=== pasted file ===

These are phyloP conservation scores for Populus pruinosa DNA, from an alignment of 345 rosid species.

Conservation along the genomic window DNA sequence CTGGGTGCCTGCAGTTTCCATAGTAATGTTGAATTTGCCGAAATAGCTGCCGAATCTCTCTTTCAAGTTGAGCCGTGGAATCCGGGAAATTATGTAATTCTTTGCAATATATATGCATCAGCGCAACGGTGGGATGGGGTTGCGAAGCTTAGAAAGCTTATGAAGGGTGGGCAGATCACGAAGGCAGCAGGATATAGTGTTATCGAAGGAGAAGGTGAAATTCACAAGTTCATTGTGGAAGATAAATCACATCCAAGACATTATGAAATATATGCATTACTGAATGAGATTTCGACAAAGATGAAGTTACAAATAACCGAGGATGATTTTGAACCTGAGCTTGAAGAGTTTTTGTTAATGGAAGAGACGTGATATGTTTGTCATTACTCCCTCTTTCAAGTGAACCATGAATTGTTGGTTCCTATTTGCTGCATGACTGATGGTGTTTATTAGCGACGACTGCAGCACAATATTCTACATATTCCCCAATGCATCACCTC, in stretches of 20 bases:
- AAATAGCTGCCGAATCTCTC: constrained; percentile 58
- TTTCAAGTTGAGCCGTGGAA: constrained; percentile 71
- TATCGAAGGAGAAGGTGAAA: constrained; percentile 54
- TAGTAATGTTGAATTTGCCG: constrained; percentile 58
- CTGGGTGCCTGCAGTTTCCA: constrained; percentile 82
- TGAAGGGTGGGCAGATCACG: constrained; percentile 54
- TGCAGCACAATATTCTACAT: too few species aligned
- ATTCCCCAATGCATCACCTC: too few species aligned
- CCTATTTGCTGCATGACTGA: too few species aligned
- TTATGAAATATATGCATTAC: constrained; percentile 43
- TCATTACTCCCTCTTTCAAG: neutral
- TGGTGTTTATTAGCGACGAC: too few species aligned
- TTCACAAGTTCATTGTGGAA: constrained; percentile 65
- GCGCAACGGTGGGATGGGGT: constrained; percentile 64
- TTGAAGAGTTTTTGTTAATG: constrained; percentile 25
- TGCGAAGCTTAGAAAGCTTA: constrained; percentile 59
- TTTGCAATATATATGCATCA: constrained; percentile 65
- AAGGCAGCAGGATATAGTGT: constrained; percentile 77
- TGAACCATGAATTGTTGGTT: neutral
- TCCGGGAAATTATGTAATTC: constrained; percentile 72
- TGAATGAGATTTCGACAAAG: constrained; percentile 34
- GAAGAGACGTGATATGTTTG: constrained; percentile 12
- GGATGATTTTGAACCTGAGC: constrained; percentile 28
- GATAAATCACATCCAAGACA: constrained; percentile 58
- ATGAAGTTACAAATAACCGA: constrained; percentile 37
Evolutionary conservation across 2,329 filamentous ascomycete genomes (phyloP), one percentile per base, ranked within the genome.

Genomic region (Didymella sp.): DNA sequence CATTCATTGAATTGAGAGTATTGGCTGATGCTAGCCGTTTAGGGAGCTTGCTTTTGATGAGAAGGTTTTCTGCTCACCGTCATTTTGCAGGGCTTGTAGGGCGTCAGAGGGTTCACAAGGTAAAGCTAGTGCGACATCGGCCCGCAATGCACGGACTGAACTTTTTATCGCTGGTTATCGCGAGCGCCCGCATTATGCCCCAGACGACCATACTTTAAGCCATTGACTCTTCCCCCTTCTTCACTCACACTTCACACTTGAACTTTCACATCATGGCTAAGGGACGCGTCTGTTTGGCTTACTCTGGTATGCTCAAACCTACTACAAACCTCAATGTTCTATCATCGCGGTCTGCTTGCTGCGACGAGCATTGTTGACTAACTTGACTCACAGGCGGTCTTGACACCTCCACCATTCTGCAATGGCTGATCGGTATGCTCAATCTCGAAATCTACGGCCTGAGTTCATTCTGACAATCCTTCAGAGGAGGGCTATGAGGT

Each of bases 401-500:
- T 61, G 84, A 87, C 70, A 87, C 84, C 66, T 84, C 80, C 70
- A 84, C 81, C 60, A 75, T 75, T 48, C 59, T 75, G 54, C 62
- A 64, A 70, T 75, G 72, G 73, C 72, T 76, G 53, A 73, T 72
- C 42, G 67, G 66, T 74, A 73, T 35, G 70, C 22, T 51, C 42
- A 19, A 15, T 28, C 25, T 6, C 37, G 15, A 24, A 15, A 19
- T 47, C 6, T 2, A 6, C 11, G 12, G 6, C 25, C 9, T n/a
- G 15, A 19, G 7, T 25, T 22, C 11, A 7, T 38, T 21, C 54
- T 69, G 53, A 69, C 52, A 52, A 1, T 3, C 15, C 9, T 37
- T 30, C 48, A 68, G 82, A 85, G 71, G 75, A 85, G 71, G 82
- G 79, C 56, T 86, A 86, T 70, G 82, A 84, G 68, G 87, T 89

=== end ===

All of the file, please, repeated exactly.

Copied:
These are phyloP conservation scores for Populus pruinosa DNA, from an alignment of 345 rosid species.

Conservation along the genomic window DNA sequence CTGGGTGCCTGCAGTTTCCATAGTAATGTTGAATTTGCCGAAATAGCTGCCGAATCTCTCTTTCAAGTTGAGCCGTGGAATCCGGGAAATTATGTAATTCTTTGCAATATATATGCATCAGCGCAACGGTGGGATGGGGTTGCGAAGCTTAGAAAGCTTATGAAGGGTGGGCAGATCACGAAGGCAGCAGGATATAGTGTTATCGAAGGAGAAGGTGAAATTCACAAGTTCATTGTGGAAGATAAATCACATCCAAGACATTATGAAATATATGCATTACTGAATGAGATTTCGACAAAGATGAAGTTACAAATAACCGAGGATGATTTTGAACCTGAGCTTGAAGAGTTTTTGTTAATGGAAGAGACGTGATATGTTTGTCATTACTCCCTCTTTCAAGTGAACCATGAATTGTTGGTTCCTATTTGCTGCATGACTGATGGTGTTTATTAGCGACGACTGCAGCACAATATTCTACATATTCCCCAATGCATCACCTC, in stretches of 20 bases:
- AAATAGCTGCCGAATCTCTC: constrained; percentile 58
- TTTCAAGTTGAGCCGTGGAA: constrained; percentile 71
- TATCGAAGGAGAAGGTGAAA: constrained; percentile 54
- TAGTAATGTTGAATTTGCCG: constrained; percentile 58
- CTGGGTGCCTGCAGTTTCCA: constrained; percentile 82
- TGAAGGGTGGGCAGATCACG: constrained; percentile 54
- TGCAGCACAATATTCTACAT: too few species aligned
- ATTCCCCAATGCATCACCTC: too few species aligned
- CCTATTTGCTGCATGACTGA: too few species aligned
- TTATGAAATATATGCATTAC: constrained; percentile 43
- TCATTACTCCCTCTTTCAAG: neutral
- TGGTGTTTATTAGCGACGAC: too few species aligned
- TTCACAAGTTCATTGTGGAA: constrained; percentile 65
- GCGCAACGGTGGGATGGGGT: constrained; percentile 64
- TTGAAGAGTTTTTGTTAATG: constrained; percentile 25
- TGCGAAGCTTAGAAAGCTTA: constrained; percentile 59
- TTTGCAATATATATGCATCA: constrained; percentile 65
- AAGGCAGCAGGATATAGTGT: constrained; percentile 77
- TGAACCATGAATTGTTGGTT: neutral
- TCCGGGAAATTATGTAATTC: constrained; percentile 72
- TGAATGAGATTTCGACAAAG: constrained; percentile 34
- GAAGAGACGTGATATGTTTG: constrained; percentile 12
- GGATGATTTTGAACCTGAGC: constrained; percentile 28
- GATAAATCACATCCAAGACA: constrained; percentile 58
- ATGAAGTTACAAATAACCGA: constrained; percentile 37
Evolutionary conservation across 2,329 filamentous ascomycete genomes (phyloP), one percentile per base, ranked within the genome.

Genomic region (Didymella sp.): DNA sequence CATTCATTGAATTGAGAGTATTGGCTGATGCTAGCCGTTTAGGGAGCTTGCTTTTGATGAGAAGGTTTTCTGCTCACCGTCATTTTGCAGGGCTTGTAGGGCGTCAGAGGGTTCACAAGGTAAAGCTAGTGCGACATCGGCCCGCAATGCACGGACTGAACTTTTTATCGCTGGTTATCGCGAGCGCCCGCATTATGCCCCAGACGACCATACTTTAAGCCATTGACTCTTCCCCCTTCTTCACTCACACTTCACACTTGAACTTTCACATCATGGCTAAGGGACGCGTCTGTTTGGCTTACTCTGGTATGCTCAAACCTACTACAAACCTCAATGTTCTATCATCGCGGTCTGCTTGCTGCGACGAGCATTGTTGACTAACTTGACTCACAGGCGGTCTTGACACCTCCACCATTCTGCAATGGCTGATCGGTATGCTCAATCTCGAAATCTACGGCCTGAGTTCATTCTGACAATCCTTCAGAGGAGGGCTATGAGGT

Each of bases 401-500:
- T 61, G 84, A 87, C 70, A 87, C 84, C 66, T 84, C 80, C 70
- A 84, C 81, C 60, A 75, T 75, T 48, C 59, T 75, G 54, C 62
- A 64, A 70, T 75, G 72, G 73, C 72, T 76, G 53, A 73, T 72
- C 42, G 67, G 66, T 74, A 73, T 35, G 70, C 22, T 51, C 42
- A 19, A 15, T 28, C 25, T 6, C 37, G 15, A 24, A 15, A 19
- T 47, C 6, T 2, A 6, C 11, G 12, G 6, C 25, C 9, T n/a
- G 15, A 19, G 7, T 25, T 22, C 11, A 7, T 38, T 21, C 54
- T 69, G 53, A 69, C 52, A 52, A 1, T 3, C 15, C 9, T 37
- T 30, C 48, A 68, G 82, A 85, G 71, G 75, A 85, G 71, G 82
- G 79, C 56, T 86, A 86, T 70, G 82, A 84, G 68, G 87, T 89